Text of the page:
Welcome to the first Island Wrap of 2021, which is off to a shaky start in Thailand due to Covid-19 spreading to thousands inside the country. While this issue is packed with details on the outbreak and related restrictions, it’s not all bad news. You’ll also learn about a new long-haul ferry, a newly discovered coral species, a mama sea turtle that’s laying more eggs than any in recorded Thai history, and plenty more.
I was thrilled to sit down with Greg Jorgensen of The Bangkok Podcast recently to discuss the 1868 solar eclipse that changed the course of Thai history, a subject that I wrote about last month. You can listen to that and other episodes of the podcast for free, though I highly recommend becoming a patron to gain access to Greg and Ed’s bonus shows. I learn something new from them every week.
My latest article here at Thai Island Times is all about Ko Chik (also spelt Jik or Jeek), a pair of small and obscure islands near the Welu River delta in the Eastern Gulf. I’m currently cooking up several stories about parts of Trat and Krabi provinces — look for one of them right here next Friday.
On Couchfish, some of Stuart McDonald’s recent travel stories that I found humorous and evocative cover a prickly motorbike guide in Vietnam, the unpredictable joys of “Nakhon Nowhere” in Thailand, and “a hole” where cell service ceases in Indonesia. Also check out Joshua Zukas’ look at Vietnam “beyond the stereotypes,” a thought-provoking story and the latest Travelfish long read.
Pick of the Wrap: WEBSITE
Beach Meter rates and shares beaches all around the world, from North America to Europe to India to New Zealand and back to Thailand, where founder Peter has a great deal of experience in travel and the tourism industry. Some of the Thailand-related articles cover terrific dive sites, the sleepy island of Ko Chang (Ranong) and marvelous Ko Tachai. Whether you seek info and advice for trip planning or could simply use some beaching inspiration, this site is worth a browse.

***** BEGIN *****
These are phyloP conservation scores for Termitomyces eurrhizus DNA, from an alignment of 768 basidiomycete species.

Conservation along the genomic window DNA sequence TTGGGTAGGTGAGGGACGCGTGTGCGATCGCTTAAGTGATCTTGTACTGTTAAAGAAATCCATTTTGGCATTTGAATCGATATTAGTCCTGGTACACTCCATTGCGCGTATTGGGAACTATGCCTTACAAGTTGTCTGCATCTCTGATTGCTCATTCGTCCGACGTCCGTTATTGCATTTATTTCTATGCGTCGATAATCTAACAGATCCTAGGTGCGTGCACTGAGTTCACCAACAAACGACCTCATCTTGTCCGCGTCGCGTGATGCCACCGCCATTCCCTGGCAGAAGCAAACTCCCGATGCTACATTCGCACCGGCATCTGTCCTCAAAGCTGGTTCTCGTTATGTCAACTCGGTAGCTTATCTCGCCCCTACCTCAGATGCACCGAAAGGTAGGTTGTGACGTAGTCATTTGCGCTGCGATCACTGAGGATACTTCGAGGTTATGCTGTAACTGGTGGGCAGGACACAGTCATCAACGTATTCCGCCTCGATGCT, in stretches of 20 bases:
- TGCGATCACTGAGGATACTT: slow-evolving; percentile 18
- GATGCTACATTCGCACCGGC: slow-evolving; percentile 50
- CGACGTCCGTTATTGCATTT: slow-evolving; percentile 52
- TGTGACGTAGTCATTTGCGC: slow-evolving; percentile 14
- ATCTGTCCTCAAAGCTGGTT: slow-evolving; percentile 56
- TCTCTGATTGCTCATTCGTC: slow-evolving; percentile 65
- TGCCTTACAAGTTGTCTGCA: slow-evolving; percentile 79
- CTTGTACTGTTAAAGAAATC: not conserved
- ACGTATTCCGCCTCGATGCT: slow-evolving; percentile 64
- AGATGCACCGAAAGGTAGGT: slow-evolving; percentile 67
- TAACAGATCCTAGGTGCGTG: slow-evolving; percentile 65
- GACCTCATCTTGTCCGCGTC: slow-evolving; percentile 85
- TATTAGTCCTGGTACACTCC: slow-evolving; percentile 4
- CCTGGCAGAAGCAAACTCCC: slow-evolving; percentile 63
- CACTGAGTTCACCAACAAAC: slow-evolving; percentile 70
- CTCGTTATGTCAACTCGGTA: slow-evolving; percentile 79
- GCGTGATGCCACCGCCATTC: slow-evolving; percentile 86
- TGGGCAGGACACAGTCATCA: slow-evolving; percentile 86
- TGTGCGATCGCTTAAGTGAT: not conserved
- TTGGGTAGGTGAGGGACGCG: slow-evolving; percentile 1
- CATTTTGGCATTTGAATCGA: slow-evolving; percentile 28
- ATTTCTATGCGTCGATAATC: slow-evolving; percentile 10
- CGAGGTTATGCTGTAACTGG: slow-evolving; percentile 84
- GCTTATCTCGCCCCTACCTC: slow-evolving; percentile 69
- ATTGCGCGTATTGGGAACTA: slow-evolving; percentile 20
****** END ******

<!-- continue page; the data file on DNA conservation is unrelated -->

Over the past week, local transmissions in Thailand have been holding steady at around 150 to 250 per day. The highest single-day caseload over the entire pandemic, so far, came on January 4th, when 709 local transmissions were discovered. More than 3,000 people are currently being treated, some in controversial field hospitals. Nine have died from the virus in Thailand over the past few weeks.
The recent wave of the virus has reached 60 of Thailand’s 77 provinces after beginning last month at a shrimp market in Mahachai, a major fishing hub in Samut Sakhon province near Bangkok. Roughly half of the nearly 7,000 infections from this wave have surfaced in Samut Sakhon. Among them is the provincial governor, who is now recovering after being in a critical condition for a spell.
Other provinces with hundreds of cases from the recent wave include Bangkok, Samut Prakan, Chonburi, Rayong and Chanthaburi. Much of the transmission took place at illegal gambling dens, complicating the response as gamblers avoided seeking testing despite a promise from the police to not press charges. Foreigners were among 21 people arrested at an illegal gambling den in Chonburi province just last weekend. Cops who allegedly knew about the gambling are also in hot water, as evidenced by the removal of Rayong province’s police commander late last month.
Authorities imposed a range of containment measures on January 4th after allowing unrestricted travel over the New Year holidays. They held off however on imposing a curfew, a ban on alcohol sales, an interprovincial travel ban and other more extreme measures that Thailand endured last April. “This approach has unsettled some in the medical community, who warn that it puts Thailand at risk of repeated waves of infection later this year,” writes Tan Hui Yee for The Straits Times.